Northeastern scores major win in Nahant Superior Court, residents divided on outcome


Chris Butler

The Marine Science Center has been at the center of controversy in Nahant since Feb. 2018, when the expansion was first announced. Protests began in early 2018, and some residents continue their strong opposition now, more than five years later.

Grace Comer, campus editor

Last month Northeastern won a major victory against the small Massachusetts town of Nahant in its case to expand the Marine Science Center that has been in the works for over five years. In a Sept. 20 ruling, Massachusetts Superior Court Justice Jeffrey Karp sided with the university allowing Northeastern to pursue construction on the land. 

This case centered around whether or not the university had “made a dedication of its property to the town or the public.” According to the summary judgment written by Karp, Northeastern did not intend and never committed to use the land as “an ecological preserve and for passive recreation,” a ruling that struck a blow against the Nahant residents who oppose Northeastern’s expansion. 

“The Town is disappointed by the Court’s ruling,” wrote Antonio Barletta, the town administrator, in a Sept. 22 email to The News on behalf of the Nahant Board of Selectmen. “The Town will consider all options moving forward. We maintain that the continued preservation of the site by the Town as vital open space and a vibrant habitat is in the best interests of our community.”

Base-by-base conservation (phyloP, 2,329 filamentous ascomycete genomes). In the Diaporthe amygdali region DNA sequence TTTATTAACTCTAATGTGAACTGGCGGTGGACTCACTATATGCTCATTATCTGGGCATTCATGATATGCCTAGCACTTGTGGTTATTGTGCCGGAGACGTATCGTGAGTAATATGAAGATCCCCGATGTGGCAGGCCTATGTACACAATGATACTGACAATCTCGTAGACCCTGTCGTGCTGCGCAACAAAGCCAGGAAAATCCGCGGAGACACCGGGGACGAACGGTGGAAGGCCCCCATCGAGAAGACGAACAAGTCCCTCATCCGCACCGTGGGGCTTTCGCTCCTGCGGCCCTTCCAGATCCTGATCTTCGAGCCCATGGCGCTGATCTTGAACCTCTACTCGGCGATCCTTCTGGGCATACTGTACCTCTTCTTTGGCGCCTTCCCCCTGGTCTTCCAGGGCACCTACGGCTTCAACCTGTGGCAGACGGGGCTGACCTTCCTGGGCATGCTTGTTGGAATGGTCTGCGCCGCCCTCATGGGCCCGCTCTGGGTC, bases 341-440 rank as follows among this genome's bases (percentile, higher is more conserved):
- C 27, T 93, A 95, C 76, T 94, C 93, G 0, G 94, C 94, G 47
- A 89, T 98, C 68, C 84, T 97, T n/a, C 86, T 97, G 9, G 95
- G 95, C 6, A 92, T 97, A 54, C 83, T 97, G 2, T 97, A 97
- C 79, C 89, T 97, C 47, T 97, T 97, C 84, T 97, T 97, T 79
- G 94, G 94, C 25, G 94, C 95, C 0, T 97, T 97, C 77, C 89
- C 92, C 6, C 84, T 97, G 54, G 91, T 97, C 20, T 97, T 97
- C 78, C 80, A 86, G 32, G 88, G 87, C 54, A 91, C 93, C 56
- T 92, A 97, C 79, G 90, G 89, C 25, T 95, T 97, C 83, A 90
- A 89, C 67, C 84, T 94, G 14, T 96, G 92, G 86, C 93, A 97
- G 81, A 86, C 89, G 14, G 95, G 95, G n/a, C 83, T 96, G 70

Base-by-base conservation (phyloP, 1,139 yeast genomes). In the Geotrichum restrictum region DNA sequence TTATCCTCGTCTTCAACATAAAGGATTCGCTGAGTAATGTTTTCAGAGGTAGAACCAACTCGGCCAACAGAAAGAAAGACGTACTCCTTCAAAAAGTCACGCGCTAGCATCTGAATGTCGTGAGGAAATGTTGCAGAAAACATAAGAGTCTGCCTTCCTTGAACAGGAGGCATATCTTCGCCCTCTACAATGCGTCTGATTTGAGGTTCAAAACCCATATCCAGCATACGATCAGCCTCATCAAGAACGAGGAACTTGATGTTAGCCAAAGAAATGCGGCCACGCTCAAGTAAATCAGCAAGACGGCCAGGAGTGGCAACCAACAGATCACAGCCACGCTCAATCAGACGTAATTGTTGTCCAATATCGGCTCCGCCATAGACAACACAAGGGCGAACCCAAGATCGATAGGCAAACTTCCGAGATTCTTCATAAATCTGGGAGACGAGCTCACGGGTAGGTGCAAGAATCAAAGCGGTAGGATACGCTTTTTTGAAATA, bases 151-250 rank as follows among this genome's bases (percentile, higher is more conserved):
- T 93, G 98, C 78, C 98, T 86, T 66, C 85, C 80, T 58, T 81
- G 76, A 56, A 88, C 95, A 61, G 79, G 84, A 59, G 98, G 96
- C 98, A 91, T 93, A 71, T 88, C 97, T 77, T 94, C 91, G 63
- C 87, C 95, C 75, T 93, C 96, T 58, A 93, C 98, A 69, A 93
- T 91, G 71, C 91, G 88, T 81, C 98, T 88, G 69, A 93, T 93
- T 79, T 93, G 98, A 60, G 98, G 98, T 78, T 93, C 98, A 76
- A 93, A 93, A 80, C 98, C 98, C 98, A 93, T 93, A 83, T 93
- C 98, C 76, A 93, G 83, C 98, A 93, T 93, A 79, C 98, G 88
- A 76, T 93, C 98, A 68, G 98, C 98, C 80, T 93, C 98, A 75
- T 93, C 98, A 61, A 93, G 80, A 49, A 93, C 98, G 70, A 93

The Marine Science Center, or MSC, has been at the center of litigation since February 2018, when the university first announced its plans to expand the building, and residents are divided on the issue. This case is one of two between Northeastern and the town of Nahant, the other of which is ongoing and concerns Nahant’s right to utilize eminent domain to reclaim the land from Northeastern. 

Some residents, including those who oppose the eminent domain case, said they believe that Northeastern’s proposed construction would not damage the land as much as this case argued, especially considering the history of the peninsula.

“That property as late as the ‘50s was a barren wasteland. It had been a military reservation, it was literally leveled in World War II,” said Ken Carangelo, a member of the citizen’s group that opposes eminent domain. “The town declined to buy the property and Northeastern bought it … as soon as things started growing, it reverted to a more natural state. For a couple years of construction [like] what Northeastern wants to do, the stuff would grow back. That property hasn’t been in a natural state for probably 300 something years, so it seems a little bit artificial to be claiming that it’s a natural wonder of the world.”